It’s a new eatery, but Iroriya draws on a traditional Japanese technique that goes back to meals cooked hearthside, over open fires. The restaurant specializes in Robatayaki, a style in which the food (mostly fish and veggies) is grilled over charcoal—and sometimes hay—on skewers. There is no hay stoking the grill at Iroriya, but the restaurant’s Robatayaki dishes are indeed cooked over a charcoal grill.

Iroriya is under the same ownership of the incredibly popular Orenchi Ramen next door—where there is always a line. Yoshiyuki Maruyama opened Iroriya a few months ago. asked him about his new restaurant and old-school techniques. Can you explain robatayaki cooking style?

Maruyama: Robatayaki goes back to the olden days where there was no gas or electricity in the house. They used to have a square in the middle of the house where they put coals and they used to sit around that square and they’d put the fish on a stick and let it grill over the charcoal. They’d use hay to add more smoky flavor to the food. But we’re not allowed to do that here, so we don’t. We try to make it as traditional as we can.

What would someone order if they wanted an authentic Robatayaki dining experience?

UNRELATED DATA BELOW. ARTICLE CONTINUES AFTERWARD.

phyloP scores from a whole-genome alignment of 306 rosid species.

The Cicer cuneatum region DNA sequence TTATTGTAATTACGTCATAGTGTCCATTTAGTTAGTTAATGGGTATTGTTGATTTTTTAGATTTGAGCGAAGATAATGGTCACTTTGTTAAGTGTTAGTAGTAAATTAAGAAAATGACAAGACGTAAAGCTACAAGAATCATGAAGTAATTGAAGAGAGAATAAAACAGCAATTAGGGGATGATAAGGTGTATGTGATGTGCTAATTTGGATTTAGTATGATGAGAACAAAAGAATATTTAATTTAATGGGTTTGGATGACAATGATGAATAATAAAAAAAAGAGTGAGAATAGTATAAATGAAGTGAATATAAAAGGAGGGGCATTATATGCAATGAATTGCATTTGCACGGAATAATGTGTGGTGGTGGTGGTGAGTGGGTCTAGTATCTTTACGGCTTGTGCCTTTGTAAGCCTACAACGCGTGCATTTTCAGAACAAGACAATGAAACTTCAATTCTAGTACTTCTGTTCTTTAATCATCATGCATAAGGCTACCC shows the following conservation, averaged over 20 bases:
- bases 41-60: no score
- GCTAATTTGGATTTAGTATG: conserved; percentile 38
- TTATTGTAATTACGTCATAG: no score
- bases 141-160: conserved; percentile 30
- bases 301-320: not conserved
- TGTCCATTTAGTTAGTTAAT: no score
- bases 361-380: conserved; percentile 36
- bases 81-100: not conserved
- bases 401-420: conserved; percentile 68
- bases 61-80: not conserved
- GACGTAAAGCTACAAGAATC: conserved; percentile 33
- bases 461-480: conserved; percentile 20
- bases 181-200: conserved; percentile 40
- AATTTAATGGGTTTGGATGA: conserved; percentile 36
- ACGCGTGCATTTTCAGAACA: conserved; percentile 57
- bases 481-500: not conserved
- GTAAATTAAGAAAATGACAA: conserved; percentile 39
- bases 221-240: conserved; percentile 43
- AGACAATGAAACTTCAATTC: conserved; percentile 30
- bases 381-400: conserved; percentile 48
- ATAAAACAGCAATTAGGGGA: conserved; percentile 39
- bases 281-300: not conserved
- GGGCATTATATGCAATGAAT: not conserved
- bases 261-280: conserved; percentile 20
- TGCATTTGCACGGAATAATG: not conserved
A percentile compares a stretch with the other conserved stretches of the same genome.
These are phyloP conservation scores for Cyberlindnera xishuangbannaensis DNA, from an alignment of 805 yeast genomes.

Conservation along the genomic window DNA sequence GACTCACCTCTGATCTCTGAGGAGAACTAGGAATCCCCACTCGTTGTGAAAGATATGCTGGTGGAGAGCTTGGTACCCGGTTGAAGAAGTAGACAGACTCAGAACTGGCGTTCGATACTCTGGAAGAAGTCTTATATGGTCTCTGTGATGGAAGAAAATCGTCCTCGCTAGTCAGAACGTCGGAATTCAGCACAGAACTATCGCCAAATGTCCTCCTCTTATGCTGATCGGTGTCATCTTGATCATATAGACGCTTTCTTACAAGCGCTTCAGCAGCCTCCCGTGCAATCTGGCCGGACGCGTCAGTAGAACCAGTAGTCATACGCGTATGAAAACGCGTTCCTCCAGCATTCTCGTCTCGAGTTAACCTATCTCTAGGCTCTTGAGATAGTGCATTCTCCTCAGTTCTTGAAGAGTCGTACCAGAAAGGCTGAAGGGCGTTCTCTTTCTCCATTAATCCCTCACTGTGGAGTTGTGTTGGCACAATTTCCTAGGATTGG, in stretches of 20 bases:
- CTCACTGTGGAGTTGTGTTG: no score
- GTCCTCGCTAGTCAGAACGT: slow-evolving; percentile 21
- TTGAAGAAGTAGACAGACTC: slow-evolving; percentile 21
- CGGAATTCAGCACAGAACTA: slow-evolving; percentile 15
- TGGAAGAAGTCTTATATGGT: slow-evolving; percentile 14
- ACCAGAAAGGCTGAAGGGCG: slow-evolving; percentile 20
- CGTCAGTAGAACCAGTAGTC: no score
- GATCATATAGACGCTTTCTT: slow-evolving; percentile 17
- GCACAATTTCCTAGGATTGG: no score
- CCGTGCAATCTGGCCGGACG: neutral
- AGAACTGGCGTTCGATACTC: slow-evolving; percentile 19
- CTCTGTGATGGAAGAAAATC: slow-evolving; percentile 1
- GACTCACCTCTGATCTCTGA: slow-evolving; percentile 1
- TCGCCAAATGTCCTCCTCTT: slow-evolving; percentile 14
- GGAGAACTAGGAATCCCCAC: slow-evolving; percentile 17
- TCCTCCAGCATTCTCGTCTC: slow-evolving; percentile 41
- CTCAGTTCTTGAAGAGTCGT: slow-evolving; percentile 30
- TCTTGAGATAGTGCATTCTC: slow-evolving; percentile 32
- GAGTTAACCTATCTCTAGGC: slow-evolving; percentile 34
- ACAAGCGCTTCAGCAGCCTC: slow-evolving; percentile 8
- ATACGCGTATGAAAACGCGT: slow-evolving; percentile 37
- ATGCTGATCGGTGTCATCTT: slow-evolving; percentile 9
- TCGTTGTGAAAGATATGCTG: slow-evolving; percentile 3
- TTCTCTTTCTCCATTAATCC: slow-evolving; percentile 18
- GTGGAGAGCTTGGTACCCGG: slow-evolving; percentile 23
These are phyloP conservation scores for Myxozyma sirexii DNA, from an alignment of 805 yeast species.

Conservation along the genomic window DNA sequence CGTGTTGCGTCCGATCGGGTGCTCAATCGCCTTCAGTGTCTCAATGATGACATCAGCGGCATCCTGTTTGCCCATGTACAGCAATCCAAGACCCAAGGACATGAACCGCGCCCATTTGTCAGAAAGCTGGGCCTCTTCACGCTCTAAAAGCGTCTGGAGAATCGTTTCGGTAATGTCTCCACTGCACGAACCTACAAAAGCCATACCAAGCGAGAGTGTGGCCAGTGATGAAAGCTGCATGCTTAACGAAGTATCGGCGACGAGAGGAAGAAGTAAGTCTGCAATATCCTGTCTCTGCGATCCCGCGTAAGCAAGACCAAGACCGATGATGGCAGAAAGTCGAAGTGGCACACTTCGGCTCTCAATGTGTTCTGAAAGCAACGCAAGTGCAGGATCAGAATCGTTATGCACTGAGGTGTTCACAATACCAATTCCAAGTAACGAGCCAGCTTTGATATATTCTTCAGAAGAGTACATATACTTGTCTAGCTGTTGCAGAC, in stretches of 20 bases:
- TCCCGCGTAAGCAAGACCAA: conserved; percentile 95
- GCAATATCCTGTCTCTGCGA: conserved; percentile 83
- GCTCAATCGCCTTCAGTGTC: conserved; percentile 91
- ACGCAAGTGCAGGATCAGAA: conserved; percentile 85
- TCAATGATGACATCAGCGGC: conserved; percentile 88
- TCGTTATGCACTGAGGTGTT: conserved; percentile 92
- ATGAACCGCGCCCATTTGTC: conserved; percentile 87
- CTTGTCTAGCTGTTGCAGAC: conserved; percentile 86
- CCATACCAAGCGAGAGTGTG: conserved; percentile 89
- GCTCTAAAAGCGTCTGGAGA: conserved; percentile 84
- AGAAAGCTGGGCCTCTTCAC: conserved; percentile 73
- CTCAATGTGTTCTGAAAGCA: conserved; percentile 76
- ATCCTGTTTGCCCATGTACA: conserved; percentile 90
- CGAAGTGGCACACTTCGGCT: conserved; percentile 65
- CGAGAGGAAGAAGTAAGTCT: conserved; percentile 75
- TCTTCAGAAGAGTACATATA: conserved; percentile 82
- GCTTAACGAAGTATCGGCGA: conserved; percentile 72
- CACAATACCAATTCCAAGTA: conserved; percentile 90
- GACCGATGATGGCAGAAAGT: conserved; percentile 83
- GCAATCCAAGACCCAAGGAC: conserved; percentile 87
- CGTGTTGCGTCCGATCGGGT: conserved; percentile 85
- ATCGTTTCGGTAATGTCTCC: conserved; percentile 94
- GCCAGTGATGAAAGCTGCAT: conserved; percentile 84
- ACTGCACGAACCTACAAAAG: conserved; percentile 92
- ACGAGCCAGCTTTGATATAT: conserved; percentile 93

I would recommend the himono (dried fish). We marinate the fish, and sun-dry it on the roof here for about a day. When we grill it, it’ll make the skin a little crisp, and the inside very moist. We take the whole fish and we take out the innards, put it on the skewer, salt it then just grill it. Depending on what marinade we use, the salt water or the sweet soy sauce, it changes the flavor of the fish.

Tell me about kamameshi, a rice dish that’s cooked in a kettle.

It’s a braised rice dish. This is also how it was made in the olden days without gas. It’s a steel pot. We put the rice and the dashi [clear Japanese soup stock] inside and with seasonal ingredients. Then we put a lid over it and light it on fire. It’s made in the kitchen with the regular gas. It would take way too long on the charcoal grill. Then we let it sit so it can soak up the rest of the dashi. Then the server will bring it to your table and take off the lid. They’ll mix it right in front of you and serve it for you. It’s very moist, but it’s not like a risotto. For the fall we did chicken, mushroom and carrots. It changes seasonally. It’s going to be a little more seafood for the winter.

You serve Jaga Bata Shiokara, which is fermented squid legs, right?

It’s basically a whole potato. We’ll grill it on the charcoal and then we’ll put butter on it, then we’ll put the shiokara on top. Shiokara itself is very smelly and very raw. It’s marinated in its own squid innards and it’s flavored with salt. It’s very fishy, but with the potato and the butter it mellows out the fishiness. The potato we’ll cook on the grill. The shiokara, we can’t cook it. It’s just raw marinated. We just put that on top of the potato.